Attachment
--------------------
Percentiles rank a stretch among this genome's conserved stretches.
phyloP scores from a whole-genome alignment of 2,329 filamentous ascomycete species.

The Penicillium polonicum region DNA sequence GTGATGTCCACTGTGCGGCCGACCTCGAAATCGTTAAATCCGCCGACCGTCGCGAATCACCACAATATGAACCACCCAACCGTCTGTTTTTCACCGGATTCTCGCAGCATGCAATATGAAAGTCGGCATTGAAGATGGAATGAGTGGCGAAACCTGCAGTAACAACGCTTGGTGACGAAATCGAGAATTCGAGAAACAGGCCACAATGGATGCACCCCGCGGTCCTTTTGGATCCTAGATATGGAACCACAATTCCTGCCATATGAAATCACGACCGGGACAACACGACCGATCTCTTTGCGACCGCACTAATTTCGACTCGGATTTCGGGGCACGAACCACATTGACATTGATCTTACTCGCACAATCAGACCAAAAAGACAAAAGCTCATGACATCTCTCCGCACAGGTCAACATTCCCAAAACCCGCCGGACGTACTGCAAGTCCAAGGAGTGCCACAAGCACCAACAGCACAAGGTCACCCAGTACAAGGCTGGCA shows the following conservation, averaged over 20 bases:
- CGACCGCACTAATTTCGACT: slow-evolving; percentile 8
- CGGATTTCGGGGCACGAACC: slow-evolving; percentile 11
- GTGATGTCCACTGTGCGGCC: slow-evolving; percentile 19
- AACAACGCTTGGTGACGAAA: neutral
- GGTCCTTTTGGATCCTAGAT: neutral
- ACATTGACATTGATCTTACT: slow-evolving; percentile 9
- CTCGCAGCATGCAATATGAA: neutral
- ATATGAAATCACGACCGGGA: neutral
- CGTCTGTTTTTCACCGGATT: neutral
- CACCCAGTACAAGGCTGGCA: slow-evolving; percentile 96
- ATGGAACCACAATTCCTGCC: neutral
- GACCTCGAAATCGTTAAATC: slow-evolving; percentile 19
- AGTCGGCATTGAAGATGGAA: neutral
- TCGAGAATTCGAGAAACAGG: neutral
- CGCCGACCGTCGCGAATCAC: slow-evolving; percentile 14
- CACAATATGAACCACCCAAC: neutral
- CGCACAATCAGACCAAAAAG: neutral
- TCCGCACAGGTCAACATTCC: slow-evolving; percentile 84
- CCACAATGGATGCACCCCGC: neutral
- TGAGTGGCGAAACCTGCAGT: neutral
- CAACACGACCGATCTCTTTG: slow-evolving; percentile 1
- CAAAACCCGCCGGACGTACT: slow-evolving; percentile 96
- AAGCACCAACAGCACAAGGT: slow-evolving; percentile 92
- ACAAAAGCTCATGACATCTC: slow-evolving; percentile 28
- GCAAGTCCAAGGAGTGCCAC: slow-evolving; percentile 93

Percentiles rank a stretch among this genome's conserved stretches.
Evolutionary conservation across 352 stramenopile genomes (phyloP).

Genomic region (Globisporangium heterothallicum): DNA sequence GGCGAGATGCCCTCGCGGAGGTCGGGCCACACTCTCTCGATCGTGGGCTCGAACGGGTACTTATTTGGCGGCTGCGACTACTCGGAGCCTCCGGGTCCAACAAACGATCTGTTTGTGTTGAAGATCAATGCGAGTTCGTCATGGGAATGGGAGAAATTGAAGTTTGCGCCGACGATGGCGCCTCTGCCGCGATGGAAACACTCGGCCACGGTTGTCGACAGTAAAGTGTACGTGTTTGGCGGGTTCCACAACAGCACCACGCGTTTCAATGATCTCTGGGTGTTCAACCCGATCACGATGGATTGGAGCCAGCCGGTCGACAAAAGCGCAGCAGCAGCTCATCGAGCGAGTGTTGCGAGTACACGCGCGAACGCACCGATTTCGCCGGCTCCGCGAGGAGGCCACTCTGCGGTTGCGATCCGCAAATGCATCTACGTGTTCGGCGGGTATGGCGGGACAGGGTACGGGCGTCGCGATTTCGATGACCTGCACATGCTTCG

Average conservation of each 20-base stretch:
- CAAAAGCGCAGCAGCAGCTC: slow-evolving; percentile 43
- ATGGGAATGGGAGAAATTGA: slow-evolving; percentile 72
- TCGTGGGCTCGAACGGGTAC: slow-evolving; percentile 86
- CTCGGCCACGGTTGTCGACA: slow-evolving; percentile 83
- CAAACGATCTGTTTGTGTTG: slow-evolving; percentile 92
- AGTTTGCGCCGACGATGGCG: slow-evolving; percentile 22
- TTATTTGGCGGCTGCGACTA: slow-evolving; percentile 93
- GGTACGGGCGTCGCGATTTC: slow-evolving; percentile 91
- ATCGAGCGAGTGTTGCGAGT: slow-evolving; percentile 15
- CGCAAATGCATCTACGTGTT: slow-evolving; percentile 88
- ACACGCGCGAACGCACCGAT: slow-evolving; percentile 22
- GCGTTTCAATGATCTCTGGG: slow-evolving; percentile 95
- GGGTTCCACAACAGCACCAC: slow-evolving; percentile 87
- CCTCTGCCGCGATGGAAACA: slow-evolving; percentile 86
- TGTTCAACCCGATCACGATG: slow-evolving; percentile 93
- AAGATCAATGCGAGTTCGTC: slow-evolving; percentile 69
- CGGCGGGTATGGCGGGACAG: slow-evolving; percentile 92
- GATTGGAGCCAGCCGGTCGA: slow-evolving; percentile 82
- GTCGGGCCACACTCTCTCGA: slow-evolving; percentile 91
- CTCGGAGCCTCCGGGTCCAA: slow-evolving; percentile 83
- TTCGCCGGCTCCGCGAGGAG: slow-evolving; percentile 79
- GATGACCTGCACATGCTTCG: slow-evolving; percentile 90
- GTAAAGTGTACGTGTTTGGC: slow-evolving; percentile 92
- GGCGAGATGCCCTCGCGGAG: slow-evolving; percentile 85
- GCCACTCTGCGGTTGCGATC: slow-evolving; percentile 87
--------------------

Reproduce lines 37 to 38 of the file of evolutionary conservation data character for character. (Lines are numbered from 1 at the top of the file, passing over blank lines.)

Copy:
- CAAACGATCTGTTTGTGTTG: slow-evolving; percentile 92
- AGTTTGCGCCGACGATGGCG: slow-evolving; percentile 22